How to Cook Shrimp on the Stovetop

How to Cook Shrimp on the Stovetop

Shrimp is an excellent source of protein and most health nuts and dieticians love to eat it also because of the high satiety of the ingredient and the extremely low-fat content. Shrimp also cooks very quickly, no matter what method you use. It’s very easy to overcook shrimp, so you have to pay close attention during the cooking process.

Choosing the Best Ingredient

As far as choosing shrimp, it all depends on the type and the size. You can also buy shrimp either fresh or frozen. It is best to just stick with fresh shrimp as to avoid any freezer burn or uneven cooking. There are several types of shrimp to choose from, and that is really just based on the consumer’s preferred taste. There is not a whole lot of difference in the types except for a few minor factors. What does matter is the size and how they have been cleaned. The shrimp you would normally see as cocktail shrimp are going to be U-15’s. This means there is about 15 shrimp per pound, and they are fairly large. When sauteing shrimp go for U-20’s or U-25’s. Any smaller and they will be too small and very easy to overcook.

Preparing the Ingredients

The prepping process will all depend on how you bought the shrimp. If they were cleaned, deshelled, deveined or had the tails removed will determine how much of that work you will have to do in order to get them ready for cooking. You can purchase them either way, but doing it yourself is still pretty easy. The tails and shells come off very easy and then you can just rinse them under water until the vein is removed and they are cleaned of any dirt or residue. Once they have been cleaned, there is not much else to do to them before cooking. Usually, you want to season them as they cook and not before. Salting them beforehand will draw moisture out of the shrimp and cause them to become dry and tough.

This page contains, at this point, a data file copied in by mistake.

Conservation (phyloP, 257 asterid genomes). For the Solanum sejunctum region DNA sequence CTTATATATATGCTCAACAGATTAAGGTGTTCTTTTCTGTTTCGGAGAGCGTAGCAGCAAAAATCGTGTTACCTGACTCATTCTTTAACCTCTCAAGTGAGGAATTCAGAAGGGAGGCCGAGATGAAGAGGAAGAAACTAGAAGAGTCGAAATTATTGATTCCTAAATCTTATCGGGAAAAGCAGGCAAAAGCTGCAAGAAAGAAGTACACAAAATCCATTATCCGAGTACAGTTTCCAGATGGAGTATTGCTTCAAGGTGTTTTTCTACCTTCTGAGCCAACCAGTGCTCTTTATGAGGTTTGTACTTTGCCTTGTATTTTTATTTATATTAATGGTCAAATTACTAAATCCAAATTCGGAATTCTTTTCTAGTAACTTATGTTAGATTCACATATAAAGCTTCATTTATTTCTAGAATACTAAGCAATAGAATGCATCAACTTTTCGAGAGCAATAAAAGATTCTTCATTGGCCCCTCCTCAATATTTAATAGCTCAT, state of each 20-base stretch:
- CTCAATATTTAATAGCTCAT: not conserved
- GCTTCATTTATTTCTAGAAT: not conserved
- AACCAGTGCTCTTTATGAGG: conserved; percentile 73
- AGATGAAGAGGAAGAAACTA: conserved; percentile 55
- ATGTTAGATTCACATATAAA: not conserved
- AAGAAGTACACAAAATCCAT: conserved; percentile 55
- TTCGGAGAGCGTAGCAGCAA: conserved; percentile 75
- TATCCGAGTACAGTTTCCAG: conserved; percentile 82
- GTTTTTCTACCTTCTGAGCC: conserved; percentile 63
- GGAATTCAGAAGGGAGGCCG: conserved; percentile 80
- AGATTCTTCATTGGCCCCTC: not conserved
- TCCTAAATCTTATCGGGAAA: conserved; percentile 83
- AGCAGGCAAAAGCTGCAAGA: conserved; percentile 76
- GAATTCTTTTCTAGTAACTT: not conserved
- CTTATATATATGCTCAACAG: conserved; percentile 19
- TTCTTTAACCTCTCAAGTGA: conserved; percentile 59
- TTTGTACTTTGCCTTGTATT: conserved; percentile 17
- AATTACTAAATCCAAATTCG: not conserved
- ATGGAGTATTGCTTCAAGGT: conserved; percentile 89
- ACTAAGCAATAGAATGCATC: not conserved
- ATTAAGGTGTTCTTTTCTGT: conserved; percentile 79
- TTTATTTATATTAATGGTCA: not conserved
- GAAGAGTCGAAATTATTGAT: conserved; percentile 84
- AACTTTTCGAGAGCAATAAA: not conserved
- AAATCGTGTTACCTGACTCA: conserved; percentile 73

During the Cooking Process

Since shrimp cook very quickly, you want to keep a close eye as they cook. There is a very fine line between cooked and overcooked. If they become overcooked, they will become rubbery and tough. Once they start to gain color as in red or orange, this is a really good determining factor that they are done cooking and need to be removed from the heat. There is no temperature to check them at, but be sure that they are cooked. You don’t want to eat raw shrimp, as you could become very sick.

The Final Touches

Make sure to season the shrimp at the end of the cooking process with salt and pepper or any other seasonings you desire. Citrus fruits like lemon, lime and oranges go great with shrimp and even have the ability to cook them such as shrimp ceviche. So, after the cooking process, squeeze a lemon over the shrimp when seasoning them. You can also add some fresh herbs, rice or cooked vegetables with the shrimp as well.

Steps:

  1. Place a non-stick sauté pan on the stovetop over medium high heat with a little vegetable oil in the pan.
  2. Add the shrimp to the pan with some minced garlic. Sauté the shrimp by moving the pan back and forth while stirring with a wooden spoon. Keep everything in the pan moving around as to not burn the ingredients. Cooking for about 3-5 minutes or until the shrimp change color to orange-red.
  3. Once the shrimp are fully cooked, squeeze the juice from half of a lemon in the pan and toss everything together nicely. Transfer the shrimp from the pan to a plate.
  4. Serve and enjoy!

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